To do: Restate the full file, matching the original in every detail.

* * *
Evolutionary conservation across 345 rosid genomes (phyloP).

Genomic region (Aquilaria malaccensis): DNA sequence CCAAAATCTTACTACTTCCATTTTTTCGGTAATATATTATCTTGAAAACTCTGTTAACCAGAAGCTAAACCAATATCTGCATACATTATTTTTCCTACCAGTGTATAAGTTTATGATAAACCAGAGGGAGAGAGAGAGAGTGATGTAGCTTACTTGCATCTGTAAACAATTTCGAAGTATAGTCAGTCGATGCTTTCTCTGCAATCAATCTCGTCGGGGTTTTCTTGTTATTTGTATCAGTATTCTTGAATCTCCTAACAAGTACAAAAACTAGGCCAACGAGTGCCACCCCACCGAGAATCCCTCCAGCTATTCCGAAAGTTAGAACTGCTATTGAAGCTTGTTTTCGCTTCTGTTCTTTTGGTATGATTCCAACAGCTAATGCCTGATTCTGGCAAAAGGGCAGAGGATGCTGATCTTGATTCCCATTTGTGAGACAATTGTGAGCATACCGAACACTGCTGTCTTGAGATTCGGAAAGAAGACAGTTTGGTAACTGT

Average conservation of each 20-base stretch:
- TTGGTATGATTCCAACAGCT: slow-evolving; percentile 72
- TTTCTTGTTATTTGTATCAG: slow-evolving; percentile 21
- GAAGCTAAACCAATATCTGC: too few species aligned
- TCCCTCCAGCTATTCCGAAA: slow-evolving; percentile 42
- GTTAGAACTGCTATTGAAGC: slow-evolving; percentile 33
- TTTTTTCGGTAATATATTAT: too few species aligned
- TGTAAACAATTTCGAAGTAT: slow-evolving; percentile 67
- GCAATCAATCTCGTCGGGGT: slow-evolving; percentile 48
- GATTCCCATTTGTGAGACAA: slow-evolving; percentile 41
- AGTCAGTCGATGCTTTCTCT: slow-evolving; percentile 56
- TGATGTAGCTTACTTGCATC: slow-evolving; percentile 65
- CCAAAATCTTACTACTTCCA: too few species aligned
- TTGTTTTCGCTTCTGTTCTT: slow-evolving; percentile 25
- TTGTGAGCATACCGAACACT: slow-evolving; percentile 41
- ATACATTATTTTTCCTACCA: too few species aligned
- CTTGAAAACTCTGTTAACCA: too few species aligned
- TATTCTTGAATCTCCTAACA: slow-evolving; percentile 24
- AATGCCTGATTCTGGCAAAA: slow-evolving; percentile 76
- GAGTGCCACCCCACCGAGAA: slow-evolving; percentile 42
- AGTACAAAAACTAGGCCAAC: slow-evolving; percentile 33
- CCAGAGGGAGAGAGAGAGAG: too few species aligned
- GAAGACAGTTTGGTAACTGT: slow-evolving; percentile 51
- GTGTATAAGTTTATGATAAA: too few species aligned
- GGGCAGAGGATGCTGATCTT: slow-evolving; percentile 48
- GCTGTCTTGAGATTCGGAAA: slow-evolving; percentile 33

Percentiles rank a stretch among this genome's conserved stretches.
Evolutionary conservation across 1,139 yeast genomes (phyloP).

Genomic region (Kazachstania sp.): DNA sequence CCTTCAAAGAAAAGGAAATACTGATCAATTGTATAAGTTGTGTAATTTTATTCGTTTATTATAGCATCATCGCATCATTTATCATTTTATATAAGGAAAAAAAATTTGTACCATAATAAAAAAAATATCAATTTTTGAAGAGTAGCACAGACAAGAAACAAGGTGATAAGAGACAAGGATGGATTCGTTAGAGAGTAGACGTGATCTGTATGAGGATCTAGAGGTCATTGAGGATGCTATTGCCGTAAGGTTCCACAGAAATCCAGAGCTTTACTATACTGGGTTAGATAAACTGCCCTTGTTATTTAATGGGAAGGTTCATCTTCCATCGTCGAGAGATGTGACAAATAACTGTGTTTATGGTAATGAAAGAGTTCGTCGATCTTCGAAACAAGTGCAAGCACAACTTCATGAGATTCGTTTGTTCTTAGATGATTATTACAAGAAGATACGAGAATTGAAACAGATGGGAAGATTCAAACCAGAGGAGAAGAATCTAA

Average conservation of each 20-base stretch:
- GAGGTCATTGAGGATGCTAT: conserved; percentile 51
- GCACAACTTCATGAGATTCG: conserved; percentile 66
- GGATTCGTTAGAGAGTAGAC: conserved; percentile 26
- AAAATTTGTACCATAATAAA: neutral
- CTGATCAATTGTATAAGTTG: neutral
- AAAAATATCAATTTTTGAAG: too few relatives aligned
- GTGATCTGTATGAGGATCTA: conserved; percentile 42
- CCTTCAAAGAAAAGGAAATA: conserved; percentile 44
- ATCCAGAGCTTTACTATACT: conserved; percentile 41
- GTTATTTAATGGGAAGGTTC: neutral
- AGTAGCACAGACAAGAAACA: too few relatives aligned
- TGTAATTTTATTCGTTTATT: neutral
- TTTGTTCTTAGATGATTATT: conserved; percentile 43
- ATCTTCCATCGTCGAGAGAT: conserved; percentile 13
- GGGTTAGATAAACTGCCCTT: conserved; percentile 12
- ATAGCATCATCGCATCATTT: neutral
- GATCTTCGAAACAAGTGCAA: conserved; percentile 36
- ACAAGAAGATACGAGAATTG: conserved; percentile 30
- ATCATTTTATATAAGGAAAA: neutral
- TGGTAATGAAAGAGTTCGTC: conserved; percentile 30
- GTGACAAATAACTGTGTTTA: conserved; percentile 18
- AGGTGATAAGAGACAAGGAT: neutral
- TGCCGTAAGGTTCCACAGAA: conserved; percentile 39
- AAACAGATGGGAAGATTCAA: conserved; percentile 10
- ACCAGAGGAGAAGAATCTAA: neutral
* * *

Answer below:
Evolutionary conservation across 345 rosid genomes (phyloP).

Genomic region (Aquilaria malaccensis): DNA sequence CCAAAATCTTACTACTTCCATTTTTTCGGTAATATATTATCTTGAAAACTCTGTTAACCAGAAGCTAAACCAATATCTGCATACATTATTTTTCCTACCAGTGTATAAGTTTATGATAAACCAGAGGGAGAGAGAGAGAGTGATGTAGCTTACTTGCATCTGTAAACAATTTCGAAGTATAGTCAGTCGATGCTTTCTCTGCAATCAATCTCGTCGGGGTTTTCTTGTTATTTGTATCAGTATTCTTGAATCTCCTAACAAGTACAAAAACTAGGCCAACGAGTGCCACCCCACCGAGAATCCCTCCAGCTATTCCGAAAGTTAGAACTGCTATTGAAGCTTGTTTTCGCTTCTGTTCTTTTGGTATGATTCCAACAGCTAATGCCTGATTCTGGCAAAAGGGCAGAGGATGCTGATCTTGATTCCCATTTGTGAGACAATTGTGAGCATACCGAACACTGCTGTCTTGAGATTCGGAAAGAAGACAGTTTGGTAACTGT

Average conservation of each 20-base stretch:
- TTGGTATGATTCCAACAGCT: slow-evolving; percentile 72
- TTTCTTGTTATTTGTATCAG: slow-evolving; percentile 21
- GAAGCTAAACCAATATCTGC: too few species aligned
- TCCCTCCAGCTATTCCGAAA: slow-evolving; percentile 42
- GTTAGAACTGCTATTGAAGC: slow-evolving; percentile 33
- TTTTTTCGGTAATATATTAT: too few species aligned
- TGTAAACAATTTCGAAGTAT: slow-evolving; percentile 67
- GCAATCAATCTCGTCGGGGT: slow-evolving; percentile 48
- GATTCCCATTTGTGAGACAA: slow-evolving; percentile 41
- AGTCAGTCGATGCTTTCTCT: slow-evolving; percentile 56
- TGATGTAGCTTACTTGCATC: slow-evolving; percentile 65
- CCAAAATCTTACTACTTCCA: too few species aligned
- TTGTTTTCGCTTCTGTTCTT: slow-evolving; percentile 25
- TTGTGAGCATACCGAACACT: slow-evolving; percentile 41
- ATACATTATTTTTCCTACCA: too few species aligned
- CTTGAAAACTCTGTTAACCA: too few species aligned
- TATTCTTGAATCTCCTAACA: slow-evolving; percentile 24
- AATGCCTGATTCTGGCAAAA: slow-evolving; percentile 76
- GAGTGCCACCCCACCGAGAA: slow-evolving; percentile 42
- AGTACAAAAACTAGGCCAAC: slow-evolving; percentile 33
- CCAGAGGGAGAGAGAGAGAG: too few species aligned
- GAAGACAGTTTGGTAACTGT: slow-evolving; percentile 51
- GTGTATAAGTTTATGATAAA: too few species aligned
- GGGCAGAGGATGCTGATCTT: slow-evolving; percentile 48
- GCTGTCTTGAGATTCGGAAA: slow-evolving; percentile 33

Percentiles rank a stretch among this genome's conserved stretches.
Evolutionary conservation across 1,139 yeast genomes (phyloP).

Genomic region (Kazachstania sp.): DNA sequence CCTTCAAAGAAAAGGAAATACTGATCAATTGTATAAGTTGTGTAATTTTATTCGTTTATTATAGCATCATCGCATCATTTATCATTTTATATAAGGAAAAAAAATTTGTACCATAATAAAAAAAATATCAATTTTTGAAGAGTAGCACAGACAAGAAACAAGGTGATAAGAGACAAGGATGGATTCGTTAGAGAGTAGACGTGATCTGTATGAGGATCTAGAGGTCATTGAGGATGCTATTGCCGTAAGGTTCCACAGAAATCCAGAGCTTTACTATACTGGGTTAGATAAACTGCCCTTGTTATTTAATGGGAAGGTTCATCTTCCATCGTCGAGAGATGTGACAAATAACTGTGTTTATGGTAATGAAAGAGTTCGTCGATCTTCGAAACAAGTGCAAGCACAACTTCATGAGATTCGTTTGTTCTTAGATGATTATTACAAGAAGATACGAGAATTGAAACAGATGGGAAGATTCAAACCAGAGGAGAAGAATCTAA

Average conservation of each 20-base stretch:
- GAGGTCATTGAGGATGCTAT: conserved; percentile 51
- GCACAACTTCATGAGATTCG: conserved; percentile 66
- GGATTCGTTAGAGAGTAGAC: conserved; percentile 26
- AAAATTTGTACCATAATAAA: neutral
- CTGATCAATTGTATAAGTTG: neutral
- AAAAATATCAATTTTTGAAG: too few relatives aligned
- GTGATCTGTATGAGGATCTA: conserved; percentile 42
- CCTTCAAAGAAAAGGAAATA: conserved; percentile 44
- ATCCAGAGCTTTACTATACT: conserved; percentile 41
- GTTATTTAATGGGAAGGTTC: neutral
- AGTAGCACAGACAAGAAACA: too few relatives aligned
- TGTAATTTTATTCGTTTATT: neutral
- TTTGTTCTTAGATGATTATT: conserved; percentile 43
- ATCTTCCATCGTCGAGAGAT: conserved; percentile 13
- GGGTTAGATAAACTGCCCTT: conserved; percentile 12
- ATAGCATCATCGCATCATTT: neutral
- GATCTTCGAAACAAGTGCAA: conserved; percentile 36
- ACAAGAAGATACGAGAATTG: conserved; percentile 30
- ATCATTTTATATAAGGAAAA: neutral
- TGGTAATGAAAGAGTTCGTC: conserved; percentile 30
- GTGACAAATAACTGTGTTTA: conserved; percentile 18
- AGGTGATAAGAGACAAGGAT: neutral
- TGCCGTAAGGTTCCACAGAA: conserved; percentile 39
- AAACAGATGGGAAGATTCAA: conserved; percentile 10
- ACCAGAGGAGAAGAATCTAA: neutral